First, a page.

A day or two before leaving for a long stint away from home, speaking at UW-Madison and then on to Boston for NCTE and CEL, it was a typical afternoon. Right around 2:40 my mother-in-law and I were getting ready to leave to go pick up my kids. It is often a two person job–she was heading to our preschooler several blocks to the west and I to the bus stop for our first grader several blocks to the east. Shoes on, coats on. Routine.
She reached for our apartment door and it wouldn’t open.
Jiggle, jiggle, lock, unlock, lock, unlock. Nothing. I ran over. Jiggle, jiggle, lock, unlock, lock, unlock.
“Está cerrado!” I said, not able to find the word “broken” in my mental Spanish dictionary.
“Oh no,” she said.
Both children are picked up at 3:00, we had fifteen minutes to get this door open.
So, we did what any reasonable human being would do, we completely freaked out in this order:
- Jiggle, jiggle, lock, unlock
- Shake the door handle violently.
- Jiggle, jiggle, lock, unlock–with more conviction.
- Imagining how to jump out of a third floor window to the street.
- Get angry.
- Call my wife’s cell phone, who was teaching and clearly not in ear shot of her phone how dare she HOW DARE SHE.
- Call again.
- Both of us call her at same time on different phones.
- Jiggle, jiggle, lock, unlock
- Butter knife, right? Thieves do that or something.
- Call wife’s school in a panic and frighten the secretary.
- Call my daughter’s school in a panic. (They were calming, they know how to handle this).
- Hammer, pliers, large and small screw drivers.
- Dismantle door plate and begin to remove door knob.
- Stop, bad idea.
- Reassemble door knob and door plate.
By this point my wife had gotten the message, had left school early, was rushing home, by this point it was clear it was too late to get to the bus stop on time and (as her school calmly told me) my daughter was most likely on her way back to school at the end of the route, by this point my son’s teachers knew we were running late.
Everything was arranged on the outside, we were basically not needed.
by MichaelDiederich used under Creative Commons lic
I wedged the butter knife back inside the little open space on the side of the door, near the latch, and paid attention. While the flat side didn’t grab the latch, the teeth did. The slightest movement! TWO KNIVES! I grabbed a second and like two little hands inch-wormed the latch open. Freedom.
Caution: broken doors
The NCTE and CEL conventions this past weekend in Boston were incredible, as they always are. Joyful, exciting, like a homecoming. There was also, just below the surface, a sadness.
At the end of my session with Kate Roberts and Maggie Beattie Roberts on Saturday, I told the crowd that now, more than ever, at speaking engagements people seem to come up at the end and cry.
They cry because while filled with a deep joy for the art of educating, they are feeling crushed by the state of education. The many people in my life, dear friends or friendly acquaintances who have a gift for teaching that shines through their children’s eye, those people who are pillars in our world are all asking, “how much more of this can I take?”.
I’ll be honest with you, I’m seeing their faces now as I write this and am trying very hard not to cry myself.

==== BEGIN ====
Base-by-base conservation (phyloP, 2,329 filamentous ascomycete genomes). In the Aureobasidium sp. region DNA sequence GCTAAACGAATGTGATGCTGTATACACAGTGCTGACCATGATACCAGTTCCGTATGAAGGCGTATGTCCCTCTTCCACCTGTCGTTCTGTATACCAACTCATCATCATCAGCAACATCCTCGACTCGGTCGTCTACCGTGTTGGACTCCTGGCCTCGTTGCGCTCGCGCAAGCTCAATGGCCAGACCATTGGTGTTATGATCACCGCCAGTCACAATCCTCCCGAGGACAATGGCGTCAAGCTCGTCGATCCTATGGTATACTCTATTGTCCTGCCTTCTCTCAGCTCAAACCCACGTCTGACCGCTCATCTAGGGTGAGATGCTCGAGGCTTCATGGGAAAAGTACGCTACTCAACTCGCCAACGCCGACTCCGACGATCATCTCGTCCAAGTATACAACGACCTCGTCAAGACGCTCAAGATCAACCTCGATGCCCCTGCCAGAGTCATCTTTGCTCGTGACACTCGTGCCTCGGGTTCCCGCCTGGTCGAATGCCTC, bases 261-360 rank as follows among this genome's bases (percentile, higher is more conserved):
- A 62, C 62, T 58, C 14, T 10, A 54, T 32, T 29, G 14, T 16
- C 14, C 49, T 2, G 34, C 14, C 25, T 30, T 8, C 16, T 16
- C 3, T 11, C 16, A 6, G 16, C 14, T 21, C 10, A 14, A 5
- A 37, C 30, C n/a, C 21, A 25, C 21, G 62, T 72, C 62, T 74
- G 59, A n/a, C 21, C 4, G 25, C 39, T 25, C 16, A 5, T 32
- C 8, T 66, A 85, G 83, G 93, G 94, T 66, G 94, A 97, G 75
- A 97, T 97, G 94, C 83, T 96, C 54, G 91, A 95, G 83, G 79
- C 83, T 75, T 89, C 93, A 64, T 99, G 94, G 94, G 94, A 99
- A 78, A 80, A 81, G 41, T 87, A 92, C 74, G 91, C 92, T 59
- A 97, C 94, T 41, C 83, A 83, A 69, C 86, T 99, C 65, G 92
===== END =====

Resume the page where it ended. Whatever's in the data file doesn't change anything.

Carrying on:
I see you, my friend, the Curriculum Coordinator, and you Literacy Coach, you ESL teacher, you Amazing Principal and you brand new Science teacher, and I see you teacher I just met and hugged after that session, a big bear hug as we cried together.
This was not our routine. This was not in our plans.
Know this: there are always butter knives.
For me those butter knives are connecting. At NCTE (as with twitter, conferences, and working in schools), I get to remind myself why I fell in love with teaching in the first place. This weekend I shook Nancie Atwell’s hand (and tried not to embarass myself with gushing), I met Donna Santman… I mean, I have been in rooms listening to her for years and carry Shades of Meaning like it’s a map… but we met each other for real. I had the incredible pleasure of speaking on the same stage as Kate Roberts and Maggie Beattie Roberts. I spoke in hallways, turned and talked in sessions, toured a museum, sat at lunches and dinners, all with old friends and new. I stood back and saw the sea of faces in those sessions, hallways, hotel lobbies, and was reminded that we have the collective power to do amazing things.
Butter knives are different for each of us, but those butter knives are there.
My friend Paul Thomas won the George Orwell Award at this past convention, his butter knife is writing and speaking out for the lives of teachers and educators.
Jillian Heise received her National Board certification this past weekend, her butter knife is learning and belief in learners.
Penny Kittle passed out envelopes at a session to raise money to support more classrooms having books, her butter knife is supporting readers.
Heather Rocco spent two years organizing the CEL convention, her butter knife was bringing leaders together to refuel their own passions.
The list continues: listening to children, talking with a colleague, taking on a study, joining a twitter chat, writing a blog post, leading an organization, waking up in the morning and deciding to go to work.
You know your butter knives. Use them.
Once we got that door opened it was amazing how all of the stress left. Nothing seemed hard anymore.
We replaced the door handle.
It works now.